This result may not mean money makes people unhappy. What may instead be happening is that there’s a reason some doctors make a lot more while some make a lot less. The law of supply and demand dictates that when something is in short supply and high demand, its price will go up. If it’s not very fun to be an orthopedic surgeon, less doctors may enter that field. To attract more doctors to the specialty, the pay would have to go up. That extra pay probably compensates those less satisfied doctors for their decreased quality of life.
Doximity: How to Find Out How Much Money You’ll Really Make as a Doctor
Interns looking for the best place to do their residency will of course want to know how much money they might make. The choice to specialize in one area of medicine over another is a big one. Likewise, the choice to practice in one area of the country or another will be life changing. A new service called Doximity.com makes the choice a lot easier. Doximity has been likened to a “facebook for doctors.” The social site has over 500,000 doctor members. It is HIPAA secured and helps doctors in different hospitals and practices exchange info about patient care. Their career navigator gives real time salary info to doctors by specialty and region.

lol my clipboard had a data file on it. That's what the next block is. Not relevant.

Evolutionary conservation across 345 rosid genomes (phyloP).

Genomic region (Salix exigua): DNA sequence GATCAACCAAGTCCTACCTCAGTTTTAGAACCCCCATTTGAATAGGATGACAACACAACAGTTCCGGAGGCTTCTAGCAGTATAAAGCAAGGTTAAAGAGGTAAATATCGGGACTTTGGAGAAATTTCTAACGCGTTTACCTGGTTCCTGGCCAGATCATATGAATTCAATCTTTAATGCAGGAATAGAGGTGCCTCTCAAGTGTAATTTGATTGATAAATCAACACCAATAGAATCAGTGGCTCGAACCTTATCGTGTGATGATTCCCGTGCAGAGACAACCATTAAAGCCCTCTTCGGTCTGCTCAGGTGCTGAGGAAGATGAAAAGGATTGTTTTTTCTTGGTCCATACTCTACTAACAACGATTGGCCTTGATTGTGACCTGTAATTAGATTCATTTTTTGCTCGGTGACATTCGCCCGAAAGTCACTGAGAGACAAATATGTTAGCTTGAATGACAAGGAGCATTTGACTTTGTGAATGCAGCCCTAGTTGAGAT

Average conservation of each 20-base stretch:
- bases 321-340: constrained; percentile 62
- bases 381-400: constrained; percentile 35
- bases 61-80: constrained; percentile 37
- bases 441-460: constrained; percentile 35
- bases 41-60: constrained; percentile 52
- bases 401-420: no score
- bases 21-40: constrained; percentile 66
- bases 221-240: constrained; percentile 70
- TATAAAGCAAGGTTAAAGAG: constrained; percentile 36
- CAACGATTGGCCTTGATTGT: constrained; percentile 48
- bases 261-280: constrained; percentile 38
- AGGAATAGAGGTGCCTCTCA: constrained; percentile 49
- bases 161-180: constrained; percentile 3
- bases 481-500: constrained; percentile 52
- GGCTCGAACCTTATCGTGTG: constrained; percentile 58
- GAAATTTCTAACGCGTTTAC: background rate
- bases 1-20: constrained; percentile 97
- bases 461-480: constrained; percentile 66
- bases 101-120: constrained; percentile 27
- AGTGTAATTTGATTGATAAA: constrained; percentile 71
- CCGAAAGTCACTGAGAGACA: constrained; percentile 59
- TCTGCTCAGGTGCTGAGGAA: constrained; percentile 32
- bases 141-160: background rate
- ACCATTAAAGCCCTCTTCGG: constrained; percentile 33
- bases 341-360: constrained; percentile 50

You have to be a doctor to use Doximity. Once inside, members can access salary info collected from 500,000 identity-protected doctors around the country. The service has an interactive map that lets interns see real time salary info by mouse-hover. If a study of 24,000 doctors is better than a vague national median, then information regularly updated by 500,000 docs is even better.